Search Images Maps Play YouTube News Gmail Drive More »
Sign in
Screen reader users: click this link for accessible mode. Accessible mode has the same essential features but works better with your reader.

Patents

  1. Advanced Patent Search
Publication numberUS5172589 A
Publication typeGrant
Application numberUS 07/721,573
Publication dateDec 22, 1992
Filing dateDec 7, 1990
Priority dateDec 8, 1989
Fee statusPaid
Also published asDE3940588A1, DE3940588C2, EP0457873A1, EP0457873B1, WO1991009290A1
Publication number07721573, 721573, US 5172589 A, US 5172589A, US-A-5172589, US5172589 A, US5172589A
InventorsGeorg Witt
Original AssigneeGeorg Witt
Export CitationBiBTeX, EndNote, RefMan
External Links: USPTO, USPTO Assignment, Espacenet
Robot driver
US 5172589 A
Abstract
A robot driver for a motor vehicle, which has a central casing (4) to be mounted in the passenger compartment (1) and actuating elements (5) for pedals (6) and, if appropriate, gear lever, can be mounted in the passenger compartment in a stable and uncomplicated way and without the risk of damage in that the casing is supported on the seating surface and back rest surface (8,9) of the driver's seat (2) and is connected to a rod (17) which is held on a steering wheel frame (19) mounted on the steering wheel (3) and is flush with the center of the steering column (18).
Images(2)
Previous page
Next page
Claims(25)
I claim:
1. Robot driver for a motor vehicle having a passenger compartment, the robot driver comprising:
a central casing being mounted in the passenger compartment;
actuation element operatively connected to pedals of the motor vehicle;
a driver's seat having a seating surface and a back rest surface, the central casing being supported on the seating and back rest surfaces;
a steering wheel frame being mounted to a steering wheel of the motor vehicle;
a rod being connected to the central casing and to the steering wheel frame such that it is flush with the center of a steering column of the motor vehicle.
2. Robot driver according to claim 1, wherein the rod (17) has a plurality of connection points at different distances from the steering wheel plane for connecting the rod to the central casing.
3. Robot driver according to claim 2, in which the rod (17) has a free end having a multiplicity of passage holes (16) and further comprising a connection pin (15) passing through one of said plurality of holes and a connection linkage (12, 13, 14) which couples the pin to the central casing (4).
4. Robot driver according to claim 3, further comprising adjustable clamping devices (21) for mounting and centering the steering wheel frame (19) on the top and laterally on the steering wheel (3).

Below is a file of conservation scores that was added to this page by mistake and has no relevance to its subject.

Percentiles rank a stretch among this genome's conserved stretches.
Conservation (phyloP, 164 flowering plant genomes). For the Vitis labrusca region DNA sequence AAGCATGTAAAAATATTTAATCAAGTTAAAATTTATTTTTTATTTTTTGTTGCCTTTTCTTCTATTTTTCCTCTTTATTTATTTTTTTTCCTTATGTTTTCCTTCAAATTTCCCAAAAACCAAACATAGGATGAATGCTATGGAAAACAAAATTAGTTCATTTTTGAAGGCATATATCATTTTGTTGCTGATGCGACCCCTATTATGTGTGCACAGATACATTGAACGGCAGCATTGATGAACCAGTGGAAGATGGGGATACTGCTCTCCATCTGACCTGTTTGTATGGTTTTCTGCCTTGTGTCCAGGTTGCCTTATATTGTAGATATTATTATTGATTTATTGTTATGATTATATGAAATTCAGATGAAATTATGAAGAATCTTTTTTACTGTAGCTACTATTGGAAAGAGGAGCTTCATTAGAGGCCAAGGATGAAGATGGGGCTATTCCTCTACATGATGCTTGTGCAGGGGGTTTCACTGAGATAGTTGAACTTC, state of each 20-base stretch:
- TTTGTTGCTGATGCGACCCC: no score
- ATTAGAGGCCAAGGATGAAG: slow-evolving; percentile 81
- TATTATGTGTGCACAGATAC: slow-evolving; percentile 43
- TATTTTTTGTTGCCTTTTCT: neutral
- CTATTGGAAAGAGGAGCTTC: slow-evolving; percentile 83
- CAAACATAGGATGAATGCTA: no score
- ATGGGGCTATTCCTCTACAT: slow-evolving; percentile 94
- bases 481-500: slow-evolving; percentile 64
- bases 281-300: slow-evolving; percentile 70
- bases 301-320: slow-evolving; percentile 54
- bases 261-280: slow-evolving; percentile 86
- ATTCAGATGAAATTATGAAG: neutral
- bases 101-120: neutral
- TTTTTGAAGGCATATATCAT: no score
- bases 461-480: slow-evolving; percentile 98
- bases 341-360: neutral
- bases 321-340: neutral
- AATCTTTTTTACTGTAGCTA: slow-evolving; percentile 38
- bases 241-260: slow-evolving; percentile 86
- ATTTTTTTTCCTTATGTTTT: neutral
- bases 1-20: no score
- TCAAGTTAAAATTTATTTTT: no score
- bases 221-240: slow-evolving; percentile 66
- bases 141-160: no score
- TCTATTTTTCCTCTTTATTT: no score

5. Robot driver according to claim 3, in which the steering wheel frame (19) has a plate (20) which crosses the steering column (18), the plate having a receptacle (22) for receiving the rod (17).
6. Robot driver according to claim 3, in which the connection linkage (12,13,14) is mounted on both sides on the central casing (4), spans the top of the casing in the form of a link (12) and has in its center a connecting element (14) for connection to the rod (17).
7. Robot driver according to claim 3, further comprising a rigid L-shaped seating frame (7) which is mounted on the driver's seat (2) and supports the central casing (4).
8. Robot driver according to claim 2, further comprising adjustable clamping devices (21) for mounting and centering the steering wheel frame (19) on the top and laterally on the steering wheel (3).
9. Robot driver according to claim 2, in which the steering wheel frame (19) has plate (20) which crosses the steering column (18), the plate having a receptacle (22) for receiving the rod (17).
10. Robot driver according to claim 2, further comprising a connection linkage which is mounted on both sides on the central casing (4), and wherein the connection linkage spans the top of the central casing in the form of a link (12), and has in its center a connecting element (14) for connection to the rod (17).
11. Robot driver according to claim 2, further comprising a rigid L-shaped seating frame (7) which is mounted on the driver's seat (2) and supports the central casing (4).
12. Robot driver according to claim 1, further comprising adjustable clamping devices (21) for mounting and centering the steering wheel frame (19) on the top and laterally on the steering wheel (3).
13. Robot driver according to claim 12, in which the steering wheel frame (19) has a plate (20) which crosses the steering column (18), a plate having a receptacle (22) for receiving the rod (17).